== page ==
Less than a year ago David K. Donovan, Jr.
and other ex-Fidelity
traders settled the now-infamous dwarf-tossing-party case brought by the SEC
, and now Donovan has been convicted by a jury in a separate case also brought by the SEC. On Friday a federal jury in Boston convicted Donovan of insider trading by giving information to his mother back in 2003. (The jury acquitted another alleged recipient of Donovan's tips, a broker named David R. Hinkle.)
The Boston Globe
's Beth Healy reports
that the SEC wants Donovan to shell out $398,100 in gains, interest and penalties.
In 2004 Donovan faced SEC scrutiny over his brother, Peter J. Donovan
, handling Fidelity trades at Bank of America
. Donovan, who led Fidelity's technology trading group, resigned his post at the Boston Behemoth in March 2005. And Fidelity spokeswoman Anne Crowley told the Globe that Fidelity "brought [this insider trading case] the attention of the SEC in the first place."
"This is a matter that we discovered through our own internal reviews," Crowley told the Globe. "We have a very strict code of ethics that puts significant restrictions on employees' trading.
The SEC first charged Donovan in April 2008, and then in December Donovan and a group of former Fidelity traders settled with the SEC for over $1 million over improper gifts. (Donovan paid over $208,000 as part of that settlement.)
, the Boston Herald
, the New York Times
, the Salem News
and the Wall Street Journal
all also covered Donovan's conviction.
U.S. SECURITIES AND EXCHANGE COMMISSION
Litigation Release No. 21312 / November 23, 2009
Securities and Exchange Commission v. David K. Donovan, Jr. and David R. Hinkle, Civil Action No. 08-CA-10649-RWZ (D. Mass., Complaint filed April 16, 2008)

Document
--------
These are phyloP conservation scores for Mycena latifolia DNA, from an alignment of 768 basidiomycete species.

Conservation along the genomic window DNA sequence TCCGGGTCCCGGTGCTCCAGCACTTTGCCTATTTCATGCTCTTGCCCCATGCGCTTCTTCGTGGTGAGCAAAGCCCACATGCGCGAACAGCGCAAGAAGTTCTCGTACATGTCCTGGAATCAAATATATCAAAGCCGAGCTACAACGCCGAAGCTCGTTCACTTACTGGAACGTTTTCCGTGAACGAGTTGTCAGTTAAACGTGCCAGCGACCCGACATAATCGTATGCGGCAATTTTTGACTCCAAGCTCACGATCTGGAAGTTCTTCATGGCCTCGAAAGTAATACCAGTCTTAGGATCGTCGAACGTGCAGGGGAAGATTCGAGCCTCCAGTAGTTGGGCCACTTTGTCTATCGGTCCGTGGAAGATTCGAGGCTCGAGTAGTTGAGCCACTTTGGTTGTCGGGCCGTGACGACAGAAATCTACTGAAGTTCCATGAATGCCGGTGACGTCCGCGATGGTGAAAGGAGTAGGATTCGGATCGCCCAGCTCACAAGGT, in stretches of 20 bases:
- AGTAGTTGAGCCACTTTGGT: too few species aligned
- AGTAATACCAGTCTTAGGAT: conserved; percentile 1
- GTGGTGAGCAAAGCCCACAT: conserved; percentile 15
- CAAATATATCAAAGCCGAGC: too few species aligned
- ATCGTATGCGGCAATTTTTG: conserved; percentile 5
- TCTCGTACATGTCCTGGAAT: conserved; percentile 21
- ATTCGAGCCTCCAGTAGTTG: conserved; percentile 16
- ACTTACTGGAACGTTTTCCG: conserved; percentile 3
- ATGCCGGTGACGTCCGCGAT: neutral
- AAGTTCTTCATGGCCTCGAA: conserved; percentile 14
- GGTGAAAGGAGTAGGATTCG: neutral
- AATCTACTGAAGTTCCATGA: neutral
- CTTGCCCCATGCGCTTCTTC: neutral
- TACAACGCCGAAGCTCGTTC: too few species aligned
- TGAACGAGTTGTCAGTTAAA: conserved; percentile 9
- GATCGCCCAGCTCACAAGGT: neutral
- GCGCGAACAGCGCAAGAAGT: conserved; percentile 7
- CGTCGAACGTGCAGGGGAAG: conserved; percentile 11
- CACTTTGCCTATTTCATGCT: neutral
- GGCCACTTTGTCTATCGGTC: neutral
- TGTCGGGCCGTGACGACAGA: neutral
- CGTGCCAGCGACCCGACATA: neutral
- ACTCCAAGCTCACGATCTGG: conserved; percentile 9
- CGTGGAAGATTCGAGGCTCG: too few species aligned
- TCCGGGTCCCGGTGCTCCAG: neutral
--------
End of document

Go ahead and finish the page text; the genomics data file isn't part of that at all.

Jury Enters Verdict in Insider Trading Case
The Commission announced that a federal jury in Boston returned a verdict on November 20, 2009 in favor of the SEC against a former Fidelity Investments trader for insider trading. David K. Donovan, of Massachusetts, was found to have engaged in insider trading in stock of Covad Communications Group, Inc. ("Covad"). The jury found Donovan's co-defendant, David R. Hinkle of Texas, not liable for insider trading.
In its complaint, the SEC had alleged that, between July and September 2003, Donovan obtained confidential information on Fidelity's internal order database that Fidelity was purchasing a substantial amount of Covad common stock for its advisory clients. The Commission's complaint alleged that after viewing Fidelity's orders and being denied permission by Fidelity to buy Covad stock in his own personal account, Donovan caused purchases of the stock to be made in early August 2003 in the account of his mother. According to the Commission's complaint, Donovan's mother profited after later selling the Covad stock in early September 2003, after the price of Covad stock had increased.
The jury heard closing arguments in the seven-day trial on November 19, 2009 and announced its verdict the next day. In rendering its verdict, the jury found that David Donovan engaged in insider trading by knowingly giving to his mother material, nonpublic information concerning Covad stock in violation of Section 10(b) of the Securities Exchange Act of 1934 and Rule 10b-5. Although the jury found that Donovan tipped his mother to inside information about Covad, it did not find that he tipped co-defendant David Hinkle to inside information, and did not find Hinkle liable for insider trading.
The Honorable Rya W. Zobel of the United States District for the District of Massachusetts presided over the trial. The SEC filed its complaint on April 16, 2008.
Donovan was previously a respondent in unrelated administrative proceedings instituted by the Commission on March 5, 2008, alleging that he and others at Fidelity accepted travel, entertainment, and gifts from brokerage firms that sought and obtained orders for securities transactions on behalf of the Fidelity Funds. Donovan later settled that matter by agreeing to an Order by the Commission issued on December 11, 2008, without admitting or denying the Commission's findings, that Donovan violated Section 17(e)(1) of the Investment Company Act of 1940 and ordering him to cease and desist from violating that law, censuring him, and ordering him to pay over $208,000 in disgorgement of ill-gotten gains, prejudgment interest, and civil penalties.
For further information, please see Litigation Release Nos. 20528 (April 16, 2008), 19930 (December 1, 2006) and 19983 (January 29, 2007). See also Investment Advisers Act Release Nos. 2812 (December 11, 2008) and 2715 (March 5, 2008).
Neil Anderson, Managing Editor
Stay ahead of the news ... Sign up for our email alerts now